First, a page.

A bird that loves rocks that much is not going to feel at home in this part of the world. Our rocks are mostly buried under a hundred feet of glacial debris. If there was a bird called a mud wren, northern Illinois would be ideal for it.

In Chicago Area Birds, Steve Mlodinow lists only three previous records for rock wrens, all of them within ten days of each other. A bird was seen at Montrose Harbor on September 29, 1979, another at LaBagh Woods (around Foster and Cicero) on October 4, 1979, and a third at Illinois Beach State Park on October 8, 1979. There is at least a possibility that all of these sightings were of the same bird, or, somewhat more likely, that they were all part of a single small flock whose navigational apparatus wasn't working too well. The birders who saw this year's rock wren were witnesses to a phenomenon as rare as the appearance of Halley's comet and as unpredictable as a rainbow.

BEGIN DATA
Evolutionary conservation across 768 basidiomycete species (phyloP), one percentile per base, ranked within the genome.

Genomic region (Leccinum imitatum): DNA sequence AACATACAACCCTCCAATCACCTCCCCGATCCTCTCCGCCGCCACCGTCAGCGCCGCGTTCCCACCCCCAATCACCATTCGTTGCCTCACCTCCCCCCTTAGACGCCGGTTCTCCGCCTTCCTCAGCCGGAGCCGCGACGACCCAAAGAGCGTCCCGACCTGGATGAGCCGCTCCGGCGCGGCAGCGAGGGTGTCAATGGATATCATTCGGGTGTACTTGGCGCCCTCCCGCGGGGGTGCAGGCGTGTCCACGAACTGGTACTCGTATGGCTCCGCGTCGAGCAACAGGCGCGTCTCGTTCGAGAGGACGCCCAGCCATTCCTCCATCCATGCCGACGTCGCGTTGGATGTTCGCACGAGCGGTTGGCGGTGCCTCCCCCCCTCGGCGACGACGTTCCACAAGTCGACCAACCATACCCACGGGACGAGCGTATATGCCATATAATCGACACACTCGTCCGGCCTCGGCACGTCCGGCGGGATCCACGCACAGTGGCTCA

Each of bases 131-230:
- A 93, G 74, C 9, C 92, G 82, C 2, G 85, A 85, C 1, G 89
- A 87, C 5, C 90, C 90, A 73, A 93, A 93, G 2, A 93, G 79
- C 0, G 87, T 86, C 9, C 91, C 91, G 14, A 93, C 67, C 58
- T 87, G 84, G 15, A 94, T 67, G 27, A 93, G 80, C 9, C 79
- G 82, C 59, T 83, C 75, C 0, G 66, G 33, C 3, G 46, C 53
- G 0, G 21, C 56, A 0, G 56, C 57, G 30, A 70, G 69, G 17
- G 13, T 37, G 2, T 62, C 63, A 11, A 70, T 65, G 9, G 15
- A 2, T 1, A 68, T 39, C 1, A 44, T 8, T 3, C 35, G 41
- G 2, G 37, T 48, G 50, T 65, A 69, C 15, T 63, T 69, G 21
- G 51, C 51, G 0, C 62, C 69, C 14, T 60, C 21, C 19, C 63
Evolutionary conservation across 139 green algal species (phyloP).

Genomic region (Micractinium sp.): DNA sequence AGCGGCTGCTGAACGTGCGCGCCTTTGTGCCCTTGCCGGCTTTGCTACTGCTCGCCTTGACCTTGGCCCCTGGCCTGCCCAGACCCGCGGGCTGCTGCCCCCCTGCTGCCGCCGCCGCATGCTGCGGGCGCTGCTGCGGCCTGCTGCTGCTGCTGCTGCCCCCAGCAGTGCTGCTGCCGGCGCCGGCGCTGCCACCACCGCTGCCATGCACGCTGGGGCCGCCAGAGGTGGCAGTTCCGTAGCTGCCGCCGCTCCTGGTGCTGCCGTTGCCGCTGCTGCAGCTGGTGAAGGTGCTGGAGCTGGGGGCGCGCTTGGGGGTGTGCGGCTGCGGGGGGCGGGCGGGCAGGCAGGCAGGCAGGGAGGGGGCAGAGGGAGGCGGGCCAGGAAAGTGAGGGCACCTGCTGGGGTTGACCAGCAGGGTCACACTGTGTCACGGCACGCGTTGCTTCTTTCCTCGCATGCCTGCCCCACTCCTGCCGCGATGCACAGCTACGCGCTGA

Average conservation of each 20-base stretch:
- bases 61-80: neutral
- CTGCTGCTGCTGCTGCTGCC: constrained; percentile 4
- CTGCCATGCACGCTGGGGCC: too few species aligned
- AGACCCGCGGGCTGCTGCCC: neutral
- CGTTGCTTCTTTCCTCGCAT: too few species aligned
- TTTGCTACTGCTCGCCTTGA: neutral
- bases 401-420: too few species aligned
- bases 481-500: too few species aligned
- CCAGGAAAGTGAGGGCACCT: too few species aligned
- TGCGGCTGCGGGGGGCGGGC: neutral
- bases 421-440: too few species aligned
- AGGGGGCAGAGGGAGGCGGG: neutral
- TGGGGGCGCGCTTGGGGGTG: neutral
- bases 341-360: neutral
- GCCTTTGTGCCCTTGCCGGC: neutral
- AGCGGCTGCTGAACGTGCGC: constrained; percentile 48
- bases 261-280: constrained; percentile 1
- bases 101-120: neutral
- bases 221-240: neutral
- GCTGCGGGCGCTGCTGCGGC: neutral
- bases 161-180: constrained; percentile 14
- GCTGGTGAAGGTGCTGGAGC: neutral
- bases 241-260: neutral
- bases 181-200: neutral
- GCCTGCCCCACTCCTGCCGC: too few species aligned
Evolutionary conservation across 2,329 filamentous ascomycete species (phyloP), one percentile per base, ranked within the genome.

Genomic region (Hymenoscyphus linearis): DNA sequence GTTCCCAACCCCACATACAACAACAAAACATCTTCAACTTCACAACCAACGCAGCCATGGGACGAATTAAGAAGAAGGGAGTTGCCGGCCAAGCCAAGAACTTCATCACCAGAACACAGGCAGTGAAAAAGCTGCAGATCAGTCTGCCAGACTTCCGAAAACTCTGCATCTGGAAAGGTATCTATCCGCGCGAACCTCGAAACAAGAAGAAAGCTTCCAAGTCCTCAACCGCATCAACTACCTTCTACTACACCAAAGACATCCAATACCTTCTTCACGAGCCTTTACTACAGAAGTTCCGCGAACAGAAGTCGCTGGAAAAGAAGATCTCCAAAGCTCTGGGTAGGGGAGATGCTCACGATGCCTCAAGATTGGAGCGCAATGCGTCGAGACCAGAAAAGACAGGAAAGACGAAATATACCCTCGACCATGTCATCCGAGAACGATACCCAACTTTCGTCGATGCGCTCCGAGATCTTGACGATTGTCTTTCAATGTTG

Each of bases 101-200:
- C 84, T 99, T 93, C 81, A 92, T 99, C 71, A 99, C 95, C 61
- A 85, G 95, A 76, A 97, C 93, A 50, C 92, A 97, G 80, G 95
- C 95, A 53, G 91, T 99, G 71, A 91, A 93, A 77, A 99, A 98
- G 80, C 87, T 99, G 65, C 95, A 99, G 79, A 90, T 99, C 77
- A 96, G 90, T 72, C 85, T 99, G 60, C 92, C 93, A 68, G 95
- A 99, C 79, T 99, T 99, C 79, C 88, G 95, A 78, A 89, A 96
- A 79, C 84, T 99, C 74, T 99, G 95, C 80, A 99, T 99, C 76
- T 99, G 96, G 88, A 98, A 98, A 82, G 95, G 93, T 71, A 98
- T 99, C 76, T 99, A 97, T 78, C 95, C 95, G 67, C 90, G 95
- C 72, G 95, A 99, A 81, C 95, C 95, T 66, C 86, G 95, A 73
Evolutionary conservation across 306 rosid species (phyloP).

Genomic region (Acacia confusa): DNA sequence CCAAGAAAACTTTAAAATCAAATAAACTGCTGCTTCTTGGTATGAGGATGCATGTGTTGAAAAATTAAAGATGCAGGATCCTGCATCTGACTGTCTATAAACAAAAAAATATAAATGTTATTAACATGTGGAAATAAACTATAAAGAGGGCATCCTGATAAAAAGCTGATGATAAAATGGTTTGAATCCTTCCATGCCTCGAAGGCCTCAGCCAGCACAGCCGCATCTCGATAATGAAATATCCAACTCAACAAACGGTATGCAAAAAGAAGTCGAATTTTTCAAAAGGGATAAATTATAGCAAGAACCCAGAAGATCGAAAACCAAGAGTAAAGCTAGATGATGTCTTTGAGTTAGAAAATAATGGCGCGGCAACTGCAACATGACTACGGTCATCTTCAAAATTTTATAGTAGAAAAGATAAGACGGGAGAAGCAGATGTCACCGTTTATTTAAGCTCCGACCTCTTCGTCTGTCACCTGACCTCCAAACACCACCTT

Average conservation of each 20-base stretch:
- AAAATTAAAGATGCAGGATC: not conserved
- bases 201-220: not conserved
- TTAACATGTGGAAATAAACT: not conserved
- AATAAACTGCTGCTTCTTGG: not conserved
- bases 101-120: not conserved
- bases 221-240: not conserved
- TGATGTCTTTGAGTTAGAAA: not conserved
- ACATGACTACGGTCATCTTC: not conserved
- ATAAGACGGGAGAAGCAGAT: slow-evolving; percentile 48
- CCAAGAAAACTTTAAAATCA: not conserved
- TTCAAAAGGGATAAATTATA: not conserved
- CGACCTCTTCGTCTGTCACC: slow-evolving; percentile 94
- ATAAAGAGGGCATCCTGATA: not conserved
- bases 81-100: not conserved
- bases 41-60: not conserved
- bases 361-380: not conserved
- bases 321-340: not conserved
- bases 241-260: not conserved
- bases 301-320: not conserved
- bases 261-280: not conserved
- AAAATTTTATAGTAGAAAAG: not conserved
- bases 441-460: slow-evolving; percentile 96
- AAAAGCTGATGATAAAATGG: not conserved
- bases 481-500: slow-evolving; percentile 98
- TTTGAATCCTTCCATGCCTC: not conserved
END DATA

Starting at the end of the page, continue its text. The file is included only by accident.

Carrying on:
The rock wren was not our only rare bird this year. Downstate, near Springfield, some unusual gulls showed up. Sabine's gull, a bird that breeds on islands in the arctic and winters far out at sea in the Southern Hemisphere, was one of these. This species is much less rare than the rock wren. Mlodinow lists six records in the 70s and two from the early 80s. Nearly all this year's sightings were of immature birds, and nearly all the sightings were in October. We have records of only one spring sighting, and that was in 1873. It seems fairly plain that we are getting youngsters who have wandered off course. They may have come overland from Hudson Bay to Lake Superior, or they may have coasted eastern Canada and then followed the Saint Lawrence into the Great Lakes. Whatever the route they took to arrive here, they are going to need some luck to get back out to sea.